A Field Guide to Catching Crickets by A. Wilding Wells

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A Field Guide to Catching Crickets by A. Wilding Wells – 3.5 stars


This book started out as a tragic goodbye, and you didn’t understand why. Then, 10 years later, a wedding between friends and family brings them back together. The looming question: Did their love stand the test of time?

Hawke has loved Sloan since he was a child. For him, she was it. But now that she was returning after 10 years of silence, he was determined to find out. Did he mean anything to her back then? Did he mean anything to her now? If so, could they rebuild again?

I couldn’t help but root for Hawke. His determination to bring the love of his life back into his arms.

Sloan has loved Hawke just the same. But circumstances pulled her away. An ocean away. Now that she has returned, an ocean of secrets keeps her heart distant from Hawke. At some point, she knows she needs to tell him everything, but how can she? What if he ends up hating her? What if he can’t forgive her the way she can’t seem to forgive herself?

While this book was a good read and kept me eager, there were some points where it fell short for me.

  1. It seemed to jump a little bit in some places in the story where I would have to go back and reread and try to decipher what was actually happening. How they got to an arguement or how they forgave so quickly or how one thing was going on then something else.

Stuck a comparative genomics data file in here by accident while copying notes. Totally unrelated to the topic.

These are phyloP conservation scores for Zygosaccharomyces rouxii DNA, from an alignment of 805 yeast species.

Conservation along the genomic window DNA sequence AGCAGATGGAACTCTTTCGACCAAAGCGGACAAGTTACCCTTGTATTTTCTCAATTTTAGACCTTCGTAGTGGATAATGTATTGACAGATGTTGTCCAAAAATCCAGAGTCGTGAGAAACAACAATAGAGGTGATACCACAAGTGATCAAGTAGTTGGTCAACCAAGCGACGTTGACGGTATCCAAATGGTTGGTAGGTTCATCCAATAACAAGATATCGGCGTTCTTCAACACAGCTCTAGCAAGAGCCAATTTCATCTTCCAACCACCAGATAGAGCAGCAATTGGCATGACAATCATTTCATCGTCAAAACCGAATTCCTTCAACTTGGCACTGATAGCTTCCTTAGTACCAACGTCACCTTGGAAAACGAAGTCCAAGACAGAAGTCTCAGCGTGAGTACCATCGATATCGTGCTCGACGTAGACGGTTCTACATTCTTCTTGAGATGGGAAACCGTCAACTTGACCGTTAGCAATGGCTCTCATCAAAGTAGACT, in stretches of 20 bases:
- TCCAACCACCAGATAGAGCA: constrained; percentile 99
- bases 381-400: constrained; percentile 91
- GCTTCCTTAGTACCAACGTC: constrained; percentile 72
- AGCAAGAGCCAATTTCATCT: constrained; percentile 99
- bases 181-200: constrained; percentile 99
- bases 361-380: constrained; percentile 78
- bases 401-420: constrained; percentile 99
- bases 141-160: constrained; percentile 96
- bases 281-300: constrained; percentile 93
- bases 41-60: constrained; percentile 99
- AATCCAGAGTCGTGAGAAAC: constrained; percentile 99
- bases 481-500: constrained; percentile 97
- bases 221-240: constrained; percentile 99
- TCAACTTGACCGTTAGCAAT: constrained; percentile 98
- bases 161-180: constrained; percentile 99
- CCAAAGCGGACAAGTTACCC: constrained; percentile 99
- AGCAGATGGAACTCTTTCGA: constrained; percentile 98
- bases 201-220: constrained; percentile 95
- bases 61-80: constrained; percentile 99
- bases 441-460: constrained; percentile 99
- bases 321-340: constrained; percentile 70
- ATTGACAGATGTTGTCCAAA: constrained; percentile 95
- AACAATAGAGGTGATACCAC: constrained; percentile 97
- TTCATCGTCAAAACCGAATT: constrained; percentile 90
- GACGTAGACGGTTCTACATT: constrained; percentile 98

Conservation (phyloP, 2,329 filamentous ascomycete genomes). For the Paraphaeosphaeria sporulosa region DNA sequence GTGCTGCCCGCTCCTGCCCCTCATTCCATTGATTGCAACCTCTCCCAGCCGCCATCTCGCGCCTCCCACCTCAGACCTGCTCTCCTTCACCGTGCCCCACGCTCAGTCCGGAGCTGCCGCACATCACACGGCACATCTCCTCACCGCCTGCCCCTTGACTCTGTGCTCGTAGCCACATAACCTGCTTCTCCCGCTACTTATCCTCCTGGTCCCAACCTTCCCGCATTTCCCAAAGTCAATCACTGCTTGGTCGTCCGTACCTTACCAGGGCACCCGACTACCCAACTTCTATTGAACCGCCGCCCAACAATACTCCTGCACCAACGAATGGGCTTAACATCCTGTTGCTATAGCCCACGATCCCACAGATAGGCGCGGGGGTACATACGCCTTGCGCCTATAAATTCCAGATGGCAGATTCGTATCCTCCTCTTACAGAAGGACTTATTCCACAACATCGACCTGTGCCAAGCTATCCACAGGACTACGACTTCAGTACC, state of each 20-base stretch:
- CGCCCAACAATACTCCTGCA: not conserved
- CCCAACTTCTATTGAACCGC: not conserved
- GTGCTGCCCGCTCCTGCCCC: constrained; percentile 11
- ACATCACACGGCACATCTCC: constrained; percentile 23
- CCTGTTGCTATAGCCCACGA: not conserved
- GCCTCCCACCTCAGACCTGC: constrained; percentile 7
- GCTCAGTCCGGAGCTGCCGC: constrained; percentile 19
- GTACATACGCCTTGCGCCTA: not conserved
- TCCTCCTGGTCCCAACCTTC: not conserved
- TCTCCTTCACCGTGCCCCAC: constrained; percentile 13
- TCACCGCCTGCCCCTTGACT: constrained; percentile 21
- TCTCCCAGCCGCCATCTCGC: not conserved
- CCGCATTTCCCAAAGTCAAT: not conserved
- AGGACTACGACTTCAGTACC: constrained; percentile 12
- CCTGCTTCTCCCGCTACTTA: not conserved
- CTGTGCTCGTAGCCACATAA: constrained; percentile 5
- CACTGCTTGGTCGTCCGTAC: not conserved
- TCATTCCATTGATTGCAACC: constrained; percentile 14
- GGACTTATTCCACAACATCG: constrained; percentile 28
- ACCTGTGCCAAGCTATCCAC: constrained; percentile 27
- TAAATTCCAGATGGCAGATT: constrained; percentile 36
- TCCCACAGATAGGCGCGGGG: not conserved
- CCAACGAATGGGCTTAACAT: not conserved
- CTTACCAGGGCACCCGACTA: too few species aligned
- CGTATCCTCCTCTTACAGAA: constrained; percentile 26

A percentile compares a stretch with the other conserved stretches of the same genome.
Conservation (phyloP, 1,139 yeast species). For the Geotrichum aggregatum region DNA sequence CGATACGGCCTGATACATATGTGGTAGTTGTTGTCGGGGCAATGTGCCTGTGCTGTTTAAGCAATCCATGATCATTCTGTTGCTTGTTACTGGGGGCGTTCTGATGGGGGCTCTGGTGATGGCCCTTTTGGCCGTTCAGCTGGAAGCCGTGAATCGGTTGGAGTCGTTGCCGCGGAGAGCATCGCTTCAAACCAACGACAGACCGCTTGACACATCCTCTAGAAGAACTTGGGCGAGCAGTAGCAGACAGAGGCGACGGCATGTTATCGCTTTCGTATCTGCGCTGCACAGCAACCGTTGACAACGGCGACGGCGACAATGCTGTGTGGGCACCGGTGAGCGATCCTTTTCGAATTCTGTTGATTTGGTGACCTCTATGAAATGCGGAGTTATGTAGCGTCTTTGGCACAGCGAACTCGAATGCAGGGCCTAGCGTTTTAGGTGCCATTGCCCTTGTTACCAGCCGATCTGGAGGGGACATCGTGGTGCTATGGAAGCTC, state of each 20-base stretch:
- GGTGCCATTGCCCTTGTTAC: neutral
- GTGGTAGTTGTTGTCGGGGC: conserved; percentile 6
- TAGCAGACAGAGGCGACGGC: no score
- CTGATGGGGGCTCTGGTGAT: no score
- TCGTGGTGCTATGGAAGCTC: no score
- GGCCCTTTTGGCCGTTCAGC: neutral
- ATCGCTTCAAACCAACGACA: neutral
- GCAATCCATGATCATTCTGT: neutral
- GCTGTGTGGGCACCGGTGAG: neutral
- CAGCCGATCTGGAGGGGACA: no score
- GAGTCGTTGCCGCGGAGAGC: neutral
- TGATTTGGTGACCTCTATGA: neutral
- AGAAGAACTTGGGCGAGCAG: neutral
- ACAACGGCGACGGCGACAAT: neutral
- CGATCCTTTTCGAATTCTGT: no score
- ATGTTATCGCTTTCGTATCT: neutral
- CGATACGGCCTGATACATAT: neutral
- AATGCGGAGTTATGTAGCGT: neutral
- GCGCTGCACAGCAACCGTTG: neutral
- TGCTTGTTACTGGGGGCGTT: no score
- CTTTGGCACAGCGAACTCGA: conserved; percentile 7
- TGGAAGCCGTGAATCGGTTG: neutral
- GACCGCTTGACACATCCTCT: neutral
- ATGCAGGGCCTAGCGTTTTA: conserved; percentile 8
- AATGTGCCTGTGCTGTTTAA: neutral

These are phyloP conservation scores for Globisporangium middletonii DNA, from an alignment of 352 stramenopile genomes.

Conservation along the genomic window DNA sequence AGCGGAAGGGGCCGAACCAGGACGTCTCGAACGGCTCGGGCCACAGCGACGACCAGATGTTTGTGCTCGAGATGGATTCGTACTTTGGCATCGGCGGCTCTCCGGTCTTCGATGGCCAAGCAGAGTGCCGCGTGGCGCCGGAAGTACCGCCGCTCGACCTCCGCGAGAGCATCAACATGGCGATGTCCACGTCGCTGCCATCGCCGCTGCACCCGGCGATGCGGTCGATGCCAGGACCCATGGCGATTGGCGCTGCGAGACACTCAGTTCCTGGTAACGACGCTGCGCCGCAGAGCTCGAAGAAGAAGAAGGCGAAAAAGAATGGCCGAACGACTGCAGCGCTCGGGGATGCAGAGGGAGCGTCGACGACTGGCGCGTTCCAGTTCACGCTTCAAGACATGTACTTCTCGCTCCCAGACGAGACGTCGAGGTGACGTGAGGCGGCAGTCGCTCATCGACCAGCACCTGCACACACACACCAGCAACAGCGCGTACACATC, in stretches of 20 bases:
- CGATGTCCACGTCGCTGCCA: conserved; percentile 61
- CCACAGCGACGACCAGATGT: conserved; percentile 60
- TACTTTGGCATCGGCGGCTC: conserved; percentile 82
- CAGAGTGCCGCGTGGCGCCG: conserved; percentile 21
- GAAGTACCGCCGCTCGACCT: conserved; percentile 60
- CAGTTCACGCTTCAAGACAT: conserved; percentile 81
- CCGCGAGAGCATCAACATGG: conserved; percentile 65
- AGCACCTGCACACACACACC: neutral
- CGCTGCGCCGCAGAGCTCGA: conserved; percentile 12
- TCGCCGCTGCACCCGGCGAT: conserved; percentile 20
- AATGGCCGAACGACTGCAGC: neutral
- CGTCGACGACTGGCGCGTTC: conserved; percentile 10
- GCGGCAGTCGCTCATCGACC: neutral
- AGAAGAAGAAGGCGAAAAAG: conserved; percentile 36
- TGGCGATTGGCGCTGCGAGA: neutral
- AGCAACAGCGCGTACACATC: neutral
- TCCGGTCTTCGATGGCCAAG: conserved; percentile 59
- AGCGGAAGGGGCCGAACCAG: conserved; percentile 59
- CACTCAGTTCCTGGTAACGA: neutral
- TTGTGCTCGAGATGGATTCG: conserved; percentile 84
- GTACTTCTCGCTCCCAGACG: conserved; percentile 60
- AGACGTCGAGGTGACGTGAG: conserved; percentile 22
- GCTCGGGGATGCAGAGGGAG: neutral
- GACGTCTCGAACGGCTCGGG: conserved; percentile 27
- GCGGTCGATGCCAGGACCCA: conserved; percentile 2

2. There was a lot of sex in this book, especially the first half. Much less towards the end.
  3.  It was a bit slow and repetitive (maybe because of all the sex). Maybe if Sloan told Hawke her secrets much earlier than nearly the end, it could have been more about them overcoming the obstacles. But that’s my opinion.

But these quotes in the story (all from Hawke) did me in:

That smile could power all the fireflies in the world.

Maybe you don’t love me, and maybe I don’t believe you.

More than your bare-naked body, all I have ever wanted is your bare-naked heart. Time has not changed that, for me.

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Those quotes are what really kept me going. Those and Hawke’s apparent and unyielding love.

AFGCC wasn’t my cup of tea as listed above, but it was still good. Apparently, most people really like/love it. So don’t take me at my word alone. It kept me at the edge of my seat. Towards the middle of the book, I got a little frustrated with Sloan. Here was Hawke, a seemingly great guy, easing all of her fears and answering her questions, but when he wanted something in return from her, she locked up. There were a few times I grew tired of it, and had to walk away.

View on Goodreads.

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